Mohamed El-Erian ran global investment firm PIMCO for six years, regularly clocking up 15 hour days. He now works in the less-demanding role of Chief Economic Adviser to PIMCO's parent company, insurer Allianz.
Egyptian-American El-Erian, who was educated at Oxford and Cambridge, recalled the moment he realised how his role as an absentee parent was damaging his daughter in a self-penned column for Worth magazine.
"About a year ago, I asked my daughter several times to do something - brush her teeth, I think it was - with no success," the 56-year-old wrote. "I reminded her that it was not so long ago that she would have immediately responded, and I wouldn't have had to ask her multiple times; she would have known from my tone of voice that I was serious."
"She asked me to wait a minute, went to her room and came back with a piece of paper. It was a list that she had compiled of her important events and activities that I had missed due to work commitments."
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There were 22 items on the list, ranging from parents' evening to a Halloween parade to the first day of school.
"I felt awful and got defensive: I had a good excuse for each missed event!" El-Erian recounted.
"But it dawned on me that I was missing an infinitely more important point. As much as I could rationalize it - as I had rationalized it - my work-life balance had gotten way out of whack, and the imbalance was hurting my very special relationship with my daughter."
El-Erian shared the story behind his decision to leave PIMCO in January this year amid rumours that the resignation was the result of clashes with the company's founder, Bill Gross.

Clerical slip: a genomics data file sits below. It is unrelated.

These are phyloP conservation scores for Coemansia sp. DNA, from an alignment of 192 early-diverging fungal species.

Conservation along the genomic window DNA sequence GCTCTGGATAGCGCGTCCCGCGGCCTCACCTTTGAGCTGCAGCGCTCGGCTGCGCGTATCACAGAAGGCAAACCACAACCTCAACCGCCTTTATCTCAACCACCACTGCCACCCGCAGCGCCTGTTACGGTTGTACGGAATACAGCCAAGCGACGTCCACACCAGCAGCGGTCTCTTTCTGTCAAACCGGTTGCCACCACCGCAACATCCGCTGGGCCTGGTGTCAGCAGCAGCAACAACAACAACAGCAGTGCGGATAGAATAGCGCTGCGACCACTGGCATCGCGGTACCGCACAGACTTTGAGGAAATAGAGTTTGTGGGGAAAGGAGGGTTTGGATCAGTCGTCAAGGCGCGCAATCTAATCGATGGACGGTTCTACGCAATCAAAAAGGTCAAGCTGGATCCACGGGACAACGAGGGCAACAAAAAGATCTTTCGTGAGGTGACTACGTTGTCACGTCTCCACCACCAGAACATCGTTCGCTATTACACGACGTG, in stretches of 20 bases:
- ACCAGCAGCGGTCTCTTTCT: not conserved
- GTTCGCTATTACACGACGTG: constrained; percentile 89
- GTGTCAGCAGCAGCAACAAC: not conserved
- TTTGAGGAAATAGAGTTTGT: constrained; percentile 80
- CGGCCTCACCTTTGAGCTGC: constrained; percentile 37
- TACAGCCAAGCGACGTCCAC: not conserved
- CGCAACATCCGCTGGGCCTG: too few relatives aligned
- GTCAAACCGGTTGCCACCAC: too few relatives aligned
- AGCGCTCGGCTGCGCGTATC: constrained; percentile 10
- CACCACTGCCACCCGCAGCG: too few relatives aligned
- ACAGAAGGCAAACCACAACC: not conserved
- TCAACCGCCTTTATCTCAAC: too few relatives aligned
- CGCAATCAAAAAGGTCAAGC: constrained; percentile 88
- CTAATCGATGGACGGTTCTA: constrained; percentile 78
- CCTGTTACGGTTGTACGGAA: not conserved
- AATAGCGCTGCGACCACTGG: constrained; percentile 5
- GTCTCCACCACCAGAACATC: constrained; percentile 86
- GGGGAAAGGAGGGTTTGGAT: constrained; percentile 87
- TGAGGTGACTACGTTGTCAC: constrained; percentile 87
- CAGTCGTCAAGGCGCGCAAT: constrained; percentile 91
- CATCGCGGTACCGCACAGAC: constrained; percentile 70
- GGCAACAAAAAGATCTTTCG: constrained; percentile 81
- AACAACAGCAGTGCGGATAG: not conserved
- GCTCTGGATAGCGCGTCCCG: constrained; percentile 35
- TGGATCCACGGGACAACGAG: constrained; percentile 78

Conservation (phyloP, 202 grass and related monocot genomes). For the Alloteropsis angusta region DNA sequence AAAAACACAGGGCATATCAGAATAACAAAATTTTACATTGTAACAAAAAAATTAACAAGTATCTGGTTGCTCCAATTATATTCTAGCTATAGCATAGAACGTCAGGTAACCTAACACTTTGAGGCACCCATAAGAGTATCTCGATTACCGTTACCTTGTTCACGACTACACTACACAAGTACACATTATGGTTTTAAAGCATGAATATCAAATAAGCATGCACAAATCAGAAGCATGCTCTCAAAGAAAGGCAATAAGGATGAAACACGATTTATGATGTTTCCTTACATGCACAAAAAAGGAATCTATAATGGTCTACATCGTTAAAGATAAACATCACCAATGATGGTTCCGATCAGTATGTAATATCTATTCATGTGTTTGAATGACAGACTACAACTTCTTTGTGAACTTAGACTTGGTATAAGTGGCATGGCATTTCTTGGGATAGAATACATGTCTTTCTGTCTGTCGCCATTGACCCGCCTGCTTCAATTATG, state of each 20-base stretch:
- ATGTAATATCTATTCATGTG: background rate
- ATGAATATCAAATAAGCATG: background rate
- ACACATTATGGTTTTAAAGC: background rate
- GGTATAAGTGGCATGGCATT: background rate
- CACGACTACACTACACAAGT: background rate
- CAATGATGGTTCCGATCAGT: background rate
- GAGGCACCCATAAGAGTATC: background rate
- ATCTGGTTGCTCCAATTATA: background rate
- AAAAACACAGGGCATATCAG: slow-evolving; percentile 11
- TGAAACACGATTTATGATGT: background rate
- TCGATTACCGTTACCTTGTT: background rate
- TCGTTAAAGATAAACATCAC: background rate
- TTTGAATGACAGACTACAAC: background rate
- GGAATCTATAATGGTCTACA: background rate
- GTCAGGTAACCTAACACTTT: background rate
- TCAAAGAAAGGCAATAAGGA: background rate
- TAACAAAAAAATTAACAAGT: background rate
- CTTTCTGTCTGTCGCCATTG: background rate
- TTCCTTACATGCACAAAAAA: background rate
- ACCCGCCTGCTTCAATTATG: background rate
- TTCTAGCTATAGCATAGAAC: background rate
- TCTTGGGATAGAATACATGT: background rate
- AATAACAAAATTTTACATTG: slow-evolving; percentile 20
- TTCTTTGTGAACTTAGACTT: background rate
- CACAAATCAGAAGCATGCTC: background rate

In his article, he stressed that personal motivations lay behind his decision and said that his work-life balance was now far healthier, allowing him to bond with his daughter.
"I now alternate with my wife in waking up our daughter every morning, preparing her breakfast and driving her to school. I'm also around much more often to pick her up after school and take her to activities.
"She and I are doing a lot of wonderful talking and sharing. We've even planned a holiday together, just the two of us."
But El-Erian was quick to acknowledge his rare privilege: "I'm the first to recognize that I am incredibly fortunate to be able to structure my life in this way," he said, calling for a culture shift to address the issue of work-life imbalance for parents at every level of the working world.
"Hopefully, as companies give more attention to the importance of work-life balance, more and more people will be in a better position to decide and act more holistically on what's important to them."
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